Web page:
As it turns out, part of the reason for the slack government response has been PM David Cameron being away on business in the Middle East. Among the wares he was hawking on behalf of British industrialists included, er, weaponry. While the UK decries what's happening in Libya with the ruling Qadhafi clan in last stand mode, it's probable that arms the current government continued to sell to Libya figure into Qadhafi's current repression. From Defence Management [!]:
Prime Minister David Cameron has defended the decision to bring arms industry representatives with him on a trade mission to the Middle East. Cameron has been criticised for taking BAE Systems chief executive Ian King and representatives of Thales, Qinetiq and Rolls-Royce on his current Middle East trade mission. Weapons sold by the UK had reportedly been used to suppress civilians in Libya and other countries affected by civil unrest in recent weeks.The New Statesman juxtaposes matters thusly:
Speaking in Kuwait, Cameron said: "A properly regulated trade in defence is nothing we should be ashamed of.,,The fact that there are British defence companies on this visit – BAE, Thales and others – is perfectly right in this regard...We have probably the toughest set of export rules probably anywhere in the world. It is obviously difficult to get it right on every occasion."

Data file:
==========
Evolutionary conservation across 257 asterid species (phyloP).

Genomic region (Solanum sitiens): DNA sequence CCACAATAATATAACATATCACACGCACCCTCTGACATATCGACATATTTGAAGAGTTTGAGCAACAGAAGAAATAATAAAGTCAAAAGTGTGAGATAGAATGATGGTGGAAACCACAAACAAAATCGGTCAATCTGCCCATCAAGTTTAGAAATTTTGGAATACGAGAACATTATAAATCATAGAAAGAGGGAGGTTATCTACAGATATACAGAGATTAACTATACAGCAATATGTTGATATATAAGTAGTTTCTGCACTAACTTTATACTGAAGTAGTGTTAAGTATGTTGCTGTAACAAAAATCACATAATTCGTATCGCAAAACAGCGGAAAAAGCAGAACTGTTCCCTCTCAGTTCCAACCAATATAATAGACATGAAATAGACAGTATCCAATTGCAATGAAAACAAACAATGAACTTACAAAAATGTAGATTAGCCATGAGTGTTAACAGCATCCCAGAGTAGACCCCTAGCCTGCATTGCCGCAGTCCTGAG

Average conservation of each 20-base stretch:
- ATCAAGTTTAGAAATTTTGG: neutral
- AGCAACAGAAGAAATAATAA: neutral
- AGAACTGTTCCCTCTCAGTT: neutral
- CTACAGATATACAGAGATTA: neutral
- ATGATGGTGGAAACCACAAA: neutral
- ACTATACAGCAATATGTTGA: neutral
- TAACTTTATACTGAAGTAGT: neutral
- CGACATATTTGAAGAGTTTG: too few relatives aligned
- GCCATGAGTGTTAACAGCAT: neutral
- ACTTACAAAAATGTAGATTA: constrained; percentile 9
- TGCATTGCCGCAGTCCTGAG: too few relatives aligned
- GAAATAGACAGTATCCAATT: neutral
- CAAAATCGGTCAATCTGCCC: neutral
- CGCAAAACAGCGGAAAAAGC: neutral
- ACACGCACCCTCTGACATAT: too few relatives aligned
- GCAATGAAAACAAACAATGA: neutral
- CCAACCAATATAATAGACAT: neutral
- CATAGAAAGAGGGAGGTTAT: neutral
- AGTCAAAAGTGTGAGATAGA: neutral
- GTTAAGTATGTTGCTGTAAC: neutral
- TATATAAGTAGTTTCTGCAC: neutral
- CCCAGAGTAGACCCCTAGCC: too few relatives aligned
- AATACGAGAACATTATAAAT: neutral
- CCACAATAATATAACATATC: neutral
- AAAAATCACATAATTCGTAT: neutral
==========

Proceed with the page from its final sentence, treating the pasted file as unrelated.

Defence Secretary Liam Fox earlier said the UK should get "a healthy slice" of arms exports in the Middle East within certain ethical limits.Speaking after a speech at thinktank Civitas, Fox said that there were always a "great deal of unknowns" and that each export should be dealt with on "a case-by-case basis."
"We have to recognise that countries have a right of self-defence and not all of them have a defence industry so they will always buy externally," he said. "I want to make sure the United Kingdom - within the limits that we set ourselves ethically on defence exports - is getting a healthy slice of that."
In his speech to the Kuwaiti National Assembly on 22 February, David Cameron appeared to acknowledge the limits of the policy so far when he declared that "denying people their basic rights does not preserve stability, rather the reverse". But the Prime Minister's laudable words were undermined by his decision to travel to the region with eight of Britain's leading arms manufacturers [out of 30 concerns]. To his critics, Mr Cameron replied: "A properly regulated trade in defence is nothing we should be ashamed of." Yet the presence of Gerald Howarth, a defence minister, at an arms fair in Abu Dhabi - where British companies sold tear gas, stun grenades and rubber bullets for the purposes of "crowd control" - was something to be ashamed of. Rather than delaying action until the moment governments open fire on their own people, as happened in Bahrain and Libya, ministers should declare an immediate arms embargo.Talk about corporate social responsibility issues galore. It's a hard decision to make on several levels. Defence industries provide employment. Oftentimes, they also lie at the forefront of research and development that are crucial to enhancing much-ballyhooed international competitiveness. How do you channel these two positively without selling these wares to such regimes? This balancing act is certainly a difficult one.
UPDATE: Sarkozy too was keen on selling arms to Libya.